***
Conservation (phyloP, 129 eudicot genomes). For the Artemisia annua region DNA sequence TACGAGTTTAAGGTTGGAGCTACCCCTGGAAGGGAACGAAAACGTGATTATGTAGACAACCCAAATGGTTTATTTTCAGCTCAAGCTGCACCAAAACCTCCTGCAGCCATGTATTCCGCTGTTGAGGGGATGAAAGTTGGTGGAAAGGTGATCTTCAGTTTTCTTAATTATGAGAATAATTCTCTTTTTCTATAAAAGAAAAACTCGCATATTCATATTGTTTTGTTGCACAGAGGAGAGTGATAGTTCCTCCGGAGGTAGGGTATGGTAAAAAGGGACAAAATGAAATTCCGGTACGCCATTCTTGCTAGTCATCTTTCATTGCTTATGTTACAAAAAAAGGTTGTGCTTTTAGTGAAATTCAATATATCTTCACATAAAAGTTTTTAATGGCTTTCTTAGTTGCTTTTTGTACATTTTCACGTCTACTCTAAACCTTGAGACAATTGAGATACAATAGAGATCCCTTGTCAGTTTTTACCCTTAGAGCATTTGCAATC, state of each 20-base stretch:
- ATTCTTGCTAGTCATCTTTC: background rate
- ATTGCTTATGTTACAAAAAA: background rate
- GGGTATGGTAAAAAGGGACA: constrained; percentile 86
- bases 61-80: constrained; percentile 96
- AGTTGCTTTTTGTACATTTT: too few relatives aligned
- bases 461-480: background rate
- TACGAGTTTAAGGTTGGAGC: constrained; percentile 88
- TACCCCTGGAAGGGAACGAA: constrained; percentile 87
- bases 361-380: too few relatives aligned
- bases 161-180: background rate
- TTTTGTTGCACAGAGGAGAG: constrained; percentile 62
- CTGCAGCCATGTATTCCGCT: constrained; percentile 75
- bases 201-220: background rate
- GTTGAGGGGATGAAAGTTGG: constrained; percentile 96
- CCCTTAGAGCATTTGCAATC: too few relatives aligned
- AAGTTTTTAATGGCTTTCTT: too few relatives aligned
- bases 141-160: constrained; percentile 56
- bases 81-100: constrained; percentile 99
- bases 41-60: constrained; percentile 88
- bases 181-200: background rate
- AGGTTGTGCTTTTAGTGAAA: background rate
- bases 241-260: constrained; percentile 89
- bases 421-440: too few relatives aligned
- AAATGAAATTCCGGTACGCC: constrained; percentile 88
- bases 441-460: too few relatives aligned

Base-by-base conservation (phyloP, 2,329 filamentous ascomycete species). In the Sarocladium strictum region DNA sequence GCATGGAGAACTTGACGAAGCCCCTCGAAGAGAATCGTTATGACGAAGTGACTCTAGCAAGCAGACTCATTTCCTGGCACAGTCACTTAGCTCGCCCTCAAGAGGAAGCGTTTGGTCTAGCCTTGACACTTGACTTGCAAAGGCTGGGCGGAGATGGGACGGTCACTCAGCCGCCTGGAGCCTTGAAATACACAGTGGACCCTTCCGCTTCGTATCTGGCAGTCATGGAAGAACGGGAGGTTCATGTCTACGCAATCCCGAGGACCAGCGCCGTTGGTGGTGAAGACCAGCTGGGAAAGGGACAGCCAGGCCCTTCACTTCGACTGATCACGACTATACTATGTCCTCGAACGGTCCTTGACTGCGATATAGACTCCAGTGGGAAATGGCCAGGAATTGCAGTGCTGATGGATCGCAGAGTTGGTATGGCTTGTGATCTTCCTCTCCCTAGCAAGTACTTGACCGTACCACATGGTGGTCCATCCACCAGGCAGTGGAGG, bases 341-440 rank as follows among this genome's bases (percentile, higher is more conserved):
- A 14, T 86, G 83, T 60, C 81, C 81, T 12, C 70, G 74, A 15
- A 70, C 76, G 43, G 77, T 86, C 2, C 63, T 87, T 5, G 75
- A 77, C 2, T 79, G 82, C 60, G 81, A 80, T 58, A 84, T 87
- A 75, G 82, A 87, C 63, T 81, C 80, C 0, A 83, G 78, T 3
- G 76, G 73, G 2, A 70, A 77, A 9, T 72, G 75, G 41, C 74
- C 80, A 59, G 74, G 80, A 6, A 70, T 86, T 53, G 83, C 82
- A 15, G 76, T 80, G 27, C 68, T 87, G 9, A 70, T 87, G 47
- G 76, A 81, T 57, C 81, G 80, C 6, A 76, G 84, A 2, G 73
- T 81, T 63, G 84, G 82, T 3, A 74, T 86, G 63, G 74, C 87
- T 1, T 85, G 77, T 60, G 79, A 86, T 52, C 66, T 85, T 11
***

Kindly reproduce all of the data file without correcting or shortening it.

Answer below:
Conservation (phyloP, 129 eudicot genomes). For the Artemisia annua region DNA sequence TACGAGTTTAAGGTTGGAGCTACCCCTGGAAGGGAACGAAAACGTGATTATGTAGACAACCCAAATGGTTTATTTTCAGCTCAAGCTGCACCAAAACCTCCTGCAGCCATGTATTCCGCTGTTGAGGGGATGAAAGTTGGTGGAAAGGTGATCTTCAGTTTTCTTAATTATGAGAATAATTCTCTTTTTCTATAAAAGAAAAACTCGCATATTCATATTGTTTTGTTGCACAGAGGAGAGTGATAGTTCCTCCGGAGGTAGGGTATGGTAAAAAGGGACAAAATGAAATTCCGGTACGCCATTCTTGCTAGTCATCTTTCATTGCTTATGTTACAAAAAAAGGTTGTGCTTTTAGTGAAATTCAATATATCTTCACATAAAAGTTTTTAATGGCTTTCTTAGTTGCTTTTTGTACATTTTCACGTCTACTCTAAACCTTGAGACAATTGAGATACAATAGAGATCCCTTGTCAGTTTTTACCCTTAGAGCATTTGCAATC, state of each 20-base stretch:
- ATTCTTGCTAGTCATCTTTC: background rate
- ATTGCTTATGTTACAAAAAA: background rate
- GGGTATGGTAAAAAGGGACA: constrained; percentile 86
- bases 61-80: constrained; percentile 96
- AGTTGCTTTTTGTACATTTT: too few relatives aligned
- bases 461-480: background rate
- TACGAGTTTAAGGTTGGAGC: constrained; percentile 88
- TACCCCTGGAAGGGAACGAA: constrained; percentile 87
- bases 361-380: too few relatives aligned
- bases 161-180: background rate
- TTTTGTTGCACAGAGGAGAG: constrained; percentile 62
- CTGCAGCCATGTATTCCGCT: constrained; percentile 75
- bases 201-220: background rate
- GTTGAGGGGATGAAAGTTGG: constrained; percentile 96
- CCCTTAGAGCATTTGCAATC: too few relatives aligned
- AAGTTTTTAATGGCTTTCTT: too few relatives aligned
- bases 141-160: constrained; percentile 56
- bases 81-100: constrained; percentile 99
- bases 41-60: constrained; percentile 88
- bases 181-200: background rate
- AGGTTGTGCTTTTAGTGAAA: background rate
- bases 241-260: constrained; percentile 89
- bases 421-440: too few relatives aligned
- AAATGAAATTCCGGTACGCC: constrained; percentile 88
- bases 441-460: too few relatives aligned

Base-by-base conservation (phyloP, 2,329 filamentous ascomycete species). In the Sarocladium strictum region DNA sequence GCATGGAGAACTTGACGAAGCCCCTCGAAGAGAATCGTTATGACGAAGTGACTCTAGCAAGCAGACTCATTTCCTGGCACAGTCACTTAGCTCGCCCTCAAGAGGAAGCGTTTGGTCTAGCCTTGACACTTGACTTGCAAAGGCTGGGCGGAGATGGGACGGTCACTCAGCCGCCTGGAGCCTTGAAATACACAGTGGACCCTTCCGCTTCGTATCTGGCAGTCATGGAAGAACGGGAGGTTCATGTCTACGCAATCCCGAGGACCAGCGCCGTTGGTGGTGAAGACCAGCTGGGAAAGGGACAGCCAGGCCCTTCACTTCGACTGATCACGACTATACTATGTCCTCGAACGGTCCTTGACTGCGATATAGACTCCAGTGGGAAATGGCCAGGAATTGCAGTGCTGATGGATCGCAGAGTTGGTATGGCTTGTGATCTTCCTCTCCCTAGCAAGTACTTGACCGTACCACATGGTGGTCCATCCACCAGGCAGTGGAGG, bases 341-440 rank as follows among this genome's bases (percentile, higher is more conserved):
- A 14, T 86, G 83, T 60, C 81, C 81, T 12, C 70, G 74, A 15
- A 70, C 76, G 43, G 77, T 86, C 2, C 63, T 87, T 5, G 75
- A 77, C 2, T 79, G 82, C 60, G 81, A 80, T 58, A 84, T 87
- A 75, G 82, A 87, C 63, T 81, C 80, C 0, A 83, G 78, T 3
- G 76, G 73, G 2, A 70, A 77, A 9, T 72, G 75, G 41, C 74
- C 80, A 59, G 74, G 80, A 6, A 70, T 86, T 53, G 83, C 82
- A 15, G 76, T 80, G 27, C 68, T 87, G 9, A 70, T 87, G 47
- G 76, A 81, T 57, C 81, G 80, C 6, A 76, G 84, A 2, G 73
- T 81, T 63, G 84, G 82, T 3, A 74, T 86, G 63, G 74, C 87
- T 1, T 85, G 77, T 60, G 79, A 86, T 52, C 66, T 85, T 11